MorningWord 3/15/16: Dollar Bill Y’All

by Dan March 15, 2016 9:37 am • Commentary

Much of the volatility in global risk assets since mid 2014 is a result of 20% rally in U.S. Dollar (DXY) from its May 2014 lows to its March 2015 highs:

DXY since Jan 2014 from Bloomberg
DXY since Jan 2014 from Bloomberg

The DXY rallied as investors started to price in the end of Quantitative Easing (QE) at the end of 2014. It has since remained bid but has spent the better part of the last year trading within a fairly tight range between $95 and $100 as investors started to price the potential for the end of the Fed’s Zero Interest Rate Policy (ZIRP).  Yep, and the collapse in oil and industrial commodities starting in 2014 were made possible bu dollar strength that did not exist in the age of QE and ZIRP.

I have heard plenty of technical and fundamental arguments as to why the dollar’s consolidation of the last year is coming to an end, but the following charts from JPMorgan, reposted by @SoberLook suggest that the eventual breakout (of the one year range) may be to the upside, not downside:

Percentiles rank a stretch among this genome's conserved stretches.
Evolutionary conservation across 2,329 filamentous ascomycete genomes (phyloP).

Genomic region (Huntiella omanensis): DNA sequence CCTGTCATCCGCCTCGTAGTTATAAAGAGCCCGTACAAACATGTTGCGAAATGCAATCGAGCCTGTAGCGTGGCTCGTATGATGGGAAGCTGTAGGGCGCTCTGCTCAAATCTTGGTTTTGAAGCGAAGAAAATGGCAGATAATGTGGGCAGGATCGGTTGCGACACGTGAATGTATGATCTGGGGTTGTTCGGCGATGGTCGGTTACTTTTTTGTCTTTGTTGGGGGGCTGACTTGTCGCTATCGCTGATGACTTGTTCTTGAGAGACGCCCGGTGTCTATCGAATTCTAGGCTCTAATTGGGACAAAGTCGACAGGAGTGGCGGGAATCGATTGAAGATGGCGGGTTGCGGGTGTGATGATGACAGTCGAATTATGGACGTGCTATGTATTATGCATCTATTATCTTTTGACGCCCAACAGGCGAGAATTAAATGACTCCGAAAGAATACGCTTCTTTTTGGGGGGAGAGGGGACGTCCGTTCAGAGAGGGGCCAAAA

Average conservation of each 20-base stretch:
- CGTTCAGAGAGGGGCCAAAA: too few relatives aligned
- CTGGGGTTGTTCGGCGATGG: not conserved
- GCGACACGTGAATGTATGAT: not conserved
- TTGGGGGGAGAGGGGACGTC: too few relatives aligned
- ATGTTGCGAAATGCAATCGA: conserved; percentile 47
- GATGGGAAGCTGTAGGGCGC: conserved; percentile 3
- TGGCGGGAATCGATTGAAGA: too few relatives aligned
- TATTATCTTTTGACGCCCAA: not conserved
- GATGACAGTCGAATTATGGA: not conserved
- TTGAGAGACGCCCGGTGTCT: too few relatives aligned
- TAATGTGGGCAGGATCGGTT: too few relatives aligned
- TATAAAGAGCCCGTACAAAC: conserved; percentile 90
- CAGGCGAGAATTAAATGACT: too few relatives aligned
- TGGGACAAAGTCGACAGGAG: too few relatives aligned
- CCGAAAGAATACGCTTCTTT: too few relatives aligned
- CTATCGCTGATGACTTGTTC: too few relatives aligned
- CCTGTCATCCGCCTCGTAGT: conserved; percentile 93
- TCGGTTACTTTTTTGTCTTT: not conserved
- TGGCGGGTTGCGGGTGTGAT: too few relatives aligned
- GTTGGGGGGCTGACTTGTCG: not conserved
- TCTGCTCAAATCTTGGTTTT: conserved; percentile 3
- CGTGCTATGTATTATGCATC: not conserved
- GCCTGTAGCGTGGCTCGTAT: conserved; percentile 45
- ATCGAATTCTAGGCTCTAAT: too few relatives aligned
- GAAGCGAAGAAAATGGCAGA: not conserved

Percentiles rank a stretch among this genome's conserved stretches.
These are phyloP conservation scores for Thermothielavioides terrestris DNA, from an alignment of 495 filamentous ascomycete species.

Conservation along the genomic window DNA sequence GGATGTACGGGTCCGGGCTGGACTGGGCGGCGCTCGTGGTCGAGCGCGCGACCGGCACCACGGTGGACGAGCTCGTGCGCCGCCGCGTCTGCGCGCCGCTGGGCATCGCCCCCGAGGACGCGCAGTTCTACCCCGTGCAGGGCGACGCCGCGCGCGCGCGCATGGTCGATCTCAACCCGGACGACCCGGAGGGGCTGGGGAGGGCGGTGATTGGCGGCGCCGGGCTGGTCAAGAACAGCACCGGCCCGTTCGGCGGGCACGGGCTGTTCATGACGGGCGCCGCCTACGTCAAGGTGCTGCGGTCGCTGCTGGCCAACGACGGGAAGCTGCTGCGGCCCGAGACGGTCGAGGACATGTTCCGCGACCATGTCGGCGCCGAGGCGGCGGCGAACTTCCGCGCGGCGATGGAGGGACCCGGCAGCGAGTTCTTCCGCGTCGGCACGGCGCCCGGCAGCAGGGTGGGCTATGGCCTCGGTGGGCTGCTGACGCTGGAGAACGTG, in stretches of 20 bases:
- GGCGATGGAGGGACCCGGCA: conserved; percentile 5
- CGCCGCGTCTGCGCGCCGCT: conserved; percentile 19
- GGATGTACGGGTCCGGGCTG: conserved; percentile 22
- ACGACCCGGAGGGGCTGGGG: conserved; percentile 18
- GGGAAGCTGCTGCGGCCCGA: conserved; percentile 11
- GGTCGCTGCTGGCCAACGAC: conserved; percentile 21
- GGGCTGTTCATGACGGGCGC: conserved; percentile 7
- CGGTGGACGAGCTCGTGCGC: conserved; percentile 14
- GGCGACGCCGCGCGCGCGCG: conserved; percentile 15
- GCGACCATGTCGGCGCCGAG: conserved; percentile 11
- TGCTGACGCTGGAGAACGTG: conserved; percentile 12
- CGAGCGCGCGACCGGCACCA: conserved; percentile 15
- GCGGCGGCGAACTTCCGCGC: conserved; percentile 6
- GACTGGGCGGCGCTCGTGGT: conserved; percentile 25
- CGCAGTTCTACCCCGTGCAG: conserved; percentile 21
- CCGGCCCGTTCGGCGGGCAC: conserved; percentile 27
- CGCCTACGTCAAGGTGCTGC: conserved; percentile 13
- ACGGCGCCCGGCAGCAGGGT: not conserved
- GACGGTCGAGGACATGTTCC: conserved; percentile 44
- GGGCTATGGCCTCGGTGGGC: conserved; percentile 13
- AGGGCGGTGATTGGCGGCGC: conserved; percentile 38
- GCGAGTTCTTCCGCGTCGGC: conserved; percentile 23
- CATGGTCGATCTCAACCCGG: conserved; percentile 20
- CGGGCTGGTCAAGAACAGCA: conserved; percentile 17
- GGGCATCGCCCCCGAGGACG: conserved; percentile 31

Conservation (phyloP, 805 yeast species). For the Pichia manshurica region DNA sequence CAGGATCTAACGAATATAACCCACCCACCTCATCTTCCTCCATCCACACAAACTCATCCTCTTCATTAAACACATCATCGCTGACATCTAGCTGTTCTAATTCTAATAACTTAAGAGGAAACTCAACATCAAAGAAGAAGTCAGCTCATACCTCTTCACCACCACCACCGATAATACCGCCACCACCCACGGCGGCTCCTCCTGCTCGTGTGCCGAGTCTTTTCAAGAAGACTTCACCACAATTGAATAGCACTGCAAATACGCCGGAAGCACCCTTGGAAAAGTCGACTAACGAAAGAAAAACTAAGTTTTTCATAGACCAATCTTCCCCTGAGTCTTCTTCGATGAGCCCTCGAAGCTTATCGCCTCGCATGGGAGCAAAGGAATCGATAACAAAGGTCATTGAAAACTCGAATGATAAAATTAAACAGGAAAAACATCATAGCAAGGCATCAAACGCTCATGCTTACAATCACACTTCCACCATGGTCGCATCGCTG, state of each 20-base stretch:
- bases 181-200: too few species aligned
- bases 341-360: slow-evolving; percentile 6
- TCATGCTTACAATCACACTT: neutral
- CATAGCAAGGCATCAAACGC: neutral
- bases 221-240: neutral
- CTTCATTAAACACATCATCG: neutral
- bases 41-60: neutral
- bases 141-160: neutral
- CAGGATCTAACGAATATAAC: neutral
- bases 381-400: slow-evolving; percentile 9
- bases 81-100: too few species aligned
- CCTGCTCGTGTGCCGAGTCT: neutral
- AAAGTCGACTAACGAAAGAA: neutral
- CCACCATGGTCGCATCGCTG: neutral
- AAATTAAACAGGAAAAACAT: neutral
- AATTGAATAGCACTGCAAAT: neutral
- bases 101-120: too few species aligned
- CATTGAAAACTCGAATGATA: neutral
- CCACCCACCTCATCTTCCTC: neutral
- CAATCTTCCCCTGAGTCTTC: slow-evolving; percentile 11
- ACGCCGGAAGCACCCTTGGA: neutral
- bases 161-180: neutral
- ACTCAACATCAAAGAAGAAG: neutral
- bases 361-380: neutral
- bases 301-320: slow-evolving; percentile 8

The take-away for U.S. corporate earnings is that the dollar has not needed to go higher from 2015 levels to inflict further damage on profits, merely staying high is enough to do damage.  For comparison purposes, if the dollar stays high but stable, year over year 2016 should look better than 2015 for dollar impact due to something you’ll be hearing on earnings results and outlooks called “constant currency terms”. But that doesn’t mean the dollar strenght isn;t still hurting. It just means they can quantify the pain.

And a further breakout of the US dollar could be the single biggest risk to higher stock prices in the U.S., especially considering headlines like this from @Factset: